The Thales case made the headlines in 2010, when an ICC tribunal ordered the French side to pay Dechert’s client €630 million in damages for unauthorised commissions relating to the sale of six frigates to Taiwan in 1991 (Thales was advised by Shearman & Sterling). Depending on your point of view, the firm also scored a victory for France Télécom in a complicated dispute with Orascom for control of Egyptian mobile network Mobinil. An ICC tribunal found in favour of France Télécom in 2009 and ordered Orascom to sell its stake in Mobinil. Skadden Arps Slate Meagher & Flom was advising Orascom. (The sale didn’t happen in the end – the Egyptian government brokered a settlement last April under rather different terms, with France Télécom paying Orascom US$300 million.)
A table for dispute resolution in France puts Dechert in the second tier, alongside Cleary Gottlieb, Derains & Gharavi, Gide Loyrette Nouel and White & Case (only Freshfields and Shearman & Sterling make the top tier). Another guide puts them on the third rung for Latin American work – on a par with Arnold & Porter, Covington & Burling and Shearman.
Dechert replaced Foley Hoag as counsel to Bolivia in three treaty claims at the start of 2010, and was soon instructed for a fourth. Two of these have now ended in settlement – an expropriation claim by a Dutch subsidiary of Telecom Italia, which had originally been heard at ICSID before migrating to an ad hoc proceeding; and a claim at the Permanent Court of Arbitration at The Hague, brought by a German-Peruvian hydrocarbons consortium. The remaining cases, both at ICSID, have been brought by Chilean chemicals company Quiborax (the case is already notorious for Bolivia’s attempt to have all three arbitrators disqualified on grounds of bias) and, most recently, Argentina’s Pan American Energy.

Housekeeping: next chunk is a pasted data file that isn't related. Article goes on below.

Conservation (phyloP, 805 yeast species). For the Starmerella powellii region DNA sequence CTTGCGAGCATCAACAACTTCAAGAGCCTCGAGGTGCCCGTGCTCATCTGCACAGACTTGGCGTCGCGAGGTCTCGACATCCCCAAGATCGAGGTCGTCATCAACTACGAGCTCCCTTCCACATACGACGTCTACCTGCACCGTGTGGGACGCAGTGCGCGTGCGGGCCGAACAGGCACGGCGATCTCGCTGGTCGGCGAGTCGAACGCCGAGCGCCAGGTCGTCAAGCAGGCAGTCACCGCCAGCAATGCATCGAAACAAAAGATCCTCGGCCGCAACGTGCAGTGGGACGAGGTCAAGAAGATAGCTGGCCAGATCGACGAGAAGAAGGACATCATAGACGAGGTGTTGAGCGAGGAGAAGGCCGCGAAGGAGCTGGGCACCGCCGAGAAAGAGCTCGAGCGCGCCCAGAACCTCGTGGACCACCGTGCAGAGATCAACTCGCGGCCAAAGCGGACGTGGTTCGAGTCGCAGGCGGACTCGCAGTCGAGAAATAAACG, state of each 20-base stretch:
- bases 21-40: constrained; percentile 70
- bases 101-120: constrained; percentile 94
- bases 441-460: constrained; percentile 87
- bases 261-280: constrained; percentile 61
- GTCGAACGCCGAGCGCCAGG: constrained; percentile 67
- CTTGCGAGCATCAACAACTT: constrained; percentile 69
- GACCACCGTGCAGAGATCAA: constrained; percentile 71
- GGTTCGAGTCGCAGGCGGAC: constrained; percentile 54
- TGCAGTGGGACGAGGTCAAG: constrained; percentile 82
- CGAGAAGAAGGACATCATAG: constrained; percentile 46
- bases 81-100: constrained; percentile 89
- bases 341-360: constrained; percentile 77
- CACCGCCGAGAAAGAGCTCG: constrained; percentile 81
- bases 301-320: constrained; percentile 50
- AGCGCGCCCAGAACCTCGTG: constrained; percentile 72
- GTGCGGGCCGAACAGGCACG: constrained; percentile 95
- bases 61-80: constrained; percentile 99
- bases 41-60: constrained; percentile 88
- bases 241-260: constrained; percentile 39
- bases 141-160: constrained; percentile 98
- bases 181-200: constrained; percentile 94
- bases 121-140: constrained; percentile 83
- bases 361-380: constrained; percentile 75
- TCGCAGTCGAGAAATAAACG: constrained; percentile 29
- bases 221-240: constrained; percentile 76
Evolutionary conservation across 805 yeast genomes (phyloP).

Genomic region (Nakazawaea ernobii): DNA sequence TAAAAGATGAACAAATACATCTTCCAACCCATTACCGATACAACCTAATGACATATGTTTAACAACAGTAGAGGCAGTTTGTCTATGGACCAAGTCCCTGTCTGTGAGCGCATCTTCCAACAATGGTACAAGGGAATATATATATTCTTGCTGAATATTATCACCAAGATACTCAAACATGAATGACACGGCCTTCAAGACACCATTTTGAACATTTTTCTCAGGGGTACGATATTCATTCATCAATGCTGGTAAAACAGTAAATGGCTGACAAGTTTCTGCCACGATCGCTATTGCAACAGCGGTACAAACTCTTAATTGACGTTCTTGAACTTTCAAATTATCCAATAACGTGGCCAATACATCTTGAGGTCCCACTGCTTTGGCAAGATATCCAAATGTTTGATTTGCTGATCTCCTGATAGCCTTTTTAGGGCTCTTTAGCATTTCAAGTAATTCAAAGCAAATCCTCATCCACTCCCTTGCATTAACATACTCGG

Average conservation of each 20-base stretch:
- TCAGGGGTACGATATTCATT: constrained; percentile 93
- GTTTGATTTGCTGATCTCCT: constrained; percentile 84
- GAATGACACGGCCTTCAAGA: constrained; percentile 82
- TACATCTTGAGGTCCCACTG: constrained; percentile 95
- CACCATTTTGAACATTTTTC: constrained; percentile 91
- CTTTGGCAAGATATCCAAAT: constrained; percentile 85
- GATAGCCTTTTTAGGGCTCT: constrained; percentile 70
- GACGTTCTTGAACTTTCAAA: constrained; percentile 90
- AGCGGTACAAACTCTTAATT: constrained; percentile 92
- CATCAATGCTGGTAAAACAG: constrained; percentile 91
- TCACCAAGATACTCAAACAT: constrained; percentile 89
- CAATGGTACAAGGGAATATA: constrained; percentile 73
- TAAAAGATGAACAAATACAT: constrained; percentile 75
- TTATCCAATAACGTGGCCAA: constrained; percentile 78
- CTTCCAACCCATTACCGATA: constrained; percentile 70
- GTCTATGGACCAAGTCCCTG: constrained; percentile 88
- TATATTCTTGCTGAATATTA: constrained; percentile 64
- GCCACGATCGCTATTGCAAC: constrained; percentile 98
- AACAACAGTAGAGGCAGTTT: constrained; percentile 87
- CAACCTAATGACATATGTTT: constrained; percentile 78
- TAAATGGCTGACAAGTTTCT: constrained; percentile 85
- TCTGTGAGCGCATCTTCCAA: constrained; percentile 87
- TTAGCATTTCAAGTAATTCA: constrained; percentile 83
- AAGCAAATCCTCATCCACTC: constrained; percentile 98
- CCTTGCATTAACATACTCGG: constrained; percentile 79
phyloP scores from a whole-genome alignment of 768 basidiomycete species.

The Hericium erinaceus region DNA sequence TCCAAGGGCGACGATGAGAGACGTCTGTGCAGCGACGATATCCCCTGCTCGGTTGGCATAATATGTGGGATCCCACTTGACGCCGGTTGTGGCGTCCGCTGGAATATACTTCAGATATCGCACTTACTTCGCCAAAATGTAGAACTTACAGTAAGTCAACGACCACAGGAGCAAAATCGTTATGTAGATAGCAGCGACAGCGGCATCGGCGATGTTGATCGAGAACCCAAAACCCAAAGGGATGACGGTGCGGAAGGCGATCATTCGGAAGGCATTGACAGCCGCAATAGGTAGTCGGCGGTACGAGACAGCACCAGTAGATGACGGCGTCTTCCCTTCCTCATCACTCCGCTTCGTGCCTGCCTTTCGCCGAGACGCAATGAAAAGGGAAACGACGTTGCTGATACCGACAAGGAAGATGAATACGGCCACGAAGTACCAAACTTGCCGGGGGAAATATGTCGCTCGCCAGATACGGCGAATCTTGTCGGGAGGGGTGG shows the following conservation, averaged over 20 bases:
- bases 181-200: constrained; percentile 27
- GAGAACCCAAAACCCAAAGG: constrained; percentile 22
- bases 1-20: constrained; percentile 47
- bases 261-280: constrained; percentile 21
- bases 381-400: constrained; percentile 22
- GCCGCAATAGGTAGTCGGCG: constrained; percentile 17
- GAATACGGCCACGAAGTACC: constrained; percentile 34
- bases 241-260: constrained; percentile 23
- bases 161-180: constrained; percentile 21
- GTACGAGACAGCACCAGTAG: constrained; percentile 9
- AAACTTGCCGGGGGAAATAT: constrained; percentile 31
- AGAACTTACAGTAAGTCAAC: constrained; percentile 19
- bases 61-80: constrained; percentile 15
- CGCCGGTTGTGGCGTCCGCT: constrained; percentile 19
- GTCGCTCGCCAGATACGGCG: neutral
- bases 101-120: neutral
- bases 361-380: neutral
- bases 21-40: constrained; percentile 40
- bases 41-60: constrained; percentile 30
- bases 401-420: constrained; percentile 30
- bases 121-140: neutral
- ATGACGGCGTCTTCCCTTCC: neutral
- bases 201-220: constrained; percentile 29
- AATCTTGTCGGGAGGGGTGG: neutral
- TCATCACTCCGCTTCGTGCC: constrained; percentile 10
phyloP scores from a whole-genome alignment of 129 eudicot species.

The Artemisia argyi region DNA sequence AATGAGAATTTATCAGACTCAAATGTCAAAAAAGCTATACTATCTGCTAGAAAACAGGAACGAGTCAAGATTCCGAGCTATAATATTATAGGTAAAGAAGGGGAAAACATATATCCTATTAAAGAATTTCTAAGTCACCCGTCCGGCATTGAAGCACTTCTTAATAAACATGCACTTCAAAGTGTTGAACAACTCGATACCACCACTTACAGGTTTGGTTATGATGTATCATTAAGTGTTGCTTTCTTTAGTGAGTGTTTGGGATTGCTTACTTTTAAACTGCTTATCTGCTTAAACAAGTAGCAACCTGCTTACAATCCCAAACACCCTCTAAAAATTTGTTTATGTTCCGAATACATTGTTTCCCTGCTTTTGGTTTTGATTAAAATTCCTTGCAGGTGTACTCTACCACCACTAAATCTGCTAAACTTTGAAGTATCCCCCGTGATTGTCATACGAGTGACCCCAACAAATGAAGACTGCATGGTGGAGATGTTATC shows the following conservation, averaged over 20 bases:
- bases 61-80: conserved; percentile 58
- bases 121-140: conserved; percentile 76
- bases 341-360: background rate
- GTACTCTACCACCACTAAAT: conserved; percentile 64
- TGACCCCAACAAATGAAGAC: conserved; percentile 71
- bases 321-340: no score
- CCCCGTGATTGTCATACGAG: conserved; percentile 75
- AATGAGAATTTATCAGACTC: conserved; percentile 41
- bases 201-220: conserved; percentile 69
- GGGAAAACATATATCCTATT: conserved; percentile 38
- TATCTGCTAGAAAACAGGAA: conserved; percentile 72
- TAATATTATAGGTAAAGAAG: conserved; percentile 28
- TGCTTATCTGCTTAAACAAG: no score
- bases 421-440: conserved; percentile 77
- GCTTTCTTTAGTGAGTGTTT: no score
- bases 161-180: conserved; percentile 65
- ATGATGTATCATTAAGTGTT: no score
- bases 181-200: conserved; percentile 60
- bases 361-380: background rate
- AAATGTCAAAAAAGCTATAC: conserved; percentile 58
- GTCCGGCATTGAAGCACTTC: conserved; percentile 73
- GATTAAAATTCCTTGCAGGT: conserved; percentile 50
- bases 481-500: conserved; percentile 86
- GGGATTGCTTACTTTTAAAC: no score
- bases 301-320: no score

The firm was pleased with a jurisdictional ruling in June by the Burlington Resources v Ecuador tribunal, which threw out the majority of the oil company’s claims relating to a 99 per cent tax on windfall profits. An expropriation claim will proceed to the merits, however.
Dechert’s client Navantia settled a dispute with French naval defence contractor DCNS over submarine technology – the terms remain confidential. The firm also says it helped a Middle Eastern chemicals company win a dispute, worth tens of millions of dollars, with a European research and manufacturing company.
The practice continues to expand, with ex-Clifford Chance partner Ivan Marisin and two old colleagues – counsel Vasily Kuznetsov and associate Alexander Siderov – coming on board to run a new Moscow office. At their old firm Marisin and Kuznetsov helped Russian state-owned uranium supplier Tenex defeat a billion-dollar claim by the US’ Globe Nuclear Services and Supply, and win a US$6 million costs award. At Dechert they work alongside counsel Oxana Peters, another recent hire from Salans.
There were four associate-level hires in the Paris office: Florian Grisel, Ella Rosenberg, Maria-Claudia de Assis Procopiak and Hafez Virjee. Procopiak, who is dual-qualified in Brazilian and French law, comes with three years’ experience as deputy counsel of the Latin America and Iberian peninsula team at the ICC Court. Virjee trained at Freshfields in London and Paris, and is a solicitor of England and Wales. Another associate, Colombian José Caicedo, left to take up a position with another firm.